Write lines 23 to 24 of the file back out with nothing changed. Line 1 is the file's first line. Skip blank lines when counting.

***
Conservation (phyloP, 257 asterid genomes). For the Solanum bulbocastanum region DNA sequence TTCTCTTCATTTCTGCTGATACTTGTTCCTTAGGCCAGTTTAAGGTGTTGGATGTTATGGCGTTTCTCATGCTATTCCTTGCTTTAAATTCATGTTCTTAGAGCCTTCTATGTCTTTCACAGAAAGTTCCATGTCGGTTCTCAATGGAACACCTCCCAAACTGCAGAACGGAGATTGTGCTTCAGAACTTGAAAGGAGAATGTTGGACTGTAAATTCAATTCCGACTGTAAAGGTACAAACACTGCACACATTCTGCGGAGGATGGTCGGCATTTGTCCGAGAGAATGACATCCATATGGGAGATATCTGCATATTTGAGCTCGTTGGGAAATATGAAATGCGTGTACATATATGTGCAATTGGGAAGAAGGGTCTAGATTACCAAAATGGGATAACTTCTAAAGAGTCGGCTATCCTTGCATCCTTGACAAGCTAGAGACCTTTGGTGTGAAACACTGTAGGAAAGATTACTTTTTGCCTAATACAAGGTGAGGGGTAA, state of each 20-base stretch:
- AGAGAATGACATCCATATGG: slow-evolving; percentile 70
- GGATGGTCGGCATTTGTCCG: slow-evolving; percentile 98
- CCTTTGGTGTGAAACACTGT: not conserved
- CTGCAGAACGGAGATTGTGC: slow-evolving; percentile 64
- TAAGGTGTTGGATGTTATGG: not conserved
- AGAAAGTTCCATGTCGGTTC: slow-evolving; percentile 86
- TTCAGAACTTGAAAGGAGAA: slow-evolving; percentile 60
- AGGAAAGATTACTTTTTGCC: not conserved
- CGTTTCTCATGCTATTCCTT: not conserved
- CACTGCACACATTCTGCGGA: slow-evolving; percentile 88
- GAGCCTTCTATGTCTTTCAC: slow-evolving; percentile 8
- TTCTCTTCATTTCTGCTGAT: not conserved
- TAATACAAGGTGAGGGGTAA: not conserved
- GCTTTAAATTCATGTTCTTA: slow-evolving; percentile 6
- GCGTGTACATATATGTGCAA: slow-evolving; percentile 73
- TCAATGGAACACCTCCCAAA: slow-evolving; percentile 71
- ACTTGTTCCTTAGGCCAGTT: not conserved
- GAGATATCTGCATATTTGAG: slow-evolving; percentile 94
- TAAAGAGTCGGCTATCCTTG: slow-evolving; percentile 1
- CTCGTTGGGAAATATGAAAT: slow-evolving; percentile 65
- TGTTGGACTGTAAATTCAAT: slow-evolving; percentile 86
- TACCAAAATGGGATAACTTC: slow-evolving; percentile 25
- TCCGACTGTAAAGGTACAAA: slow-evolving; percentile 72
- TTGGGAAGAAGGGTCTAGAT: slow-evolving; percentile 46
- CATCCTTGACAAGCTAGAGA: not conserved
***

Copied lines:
- TACCAAAATGGGATAACTTC: slow-evolving; percentile 25
- TCCGACTGTAAAGGTACAAA: slow-evolving; percentile 72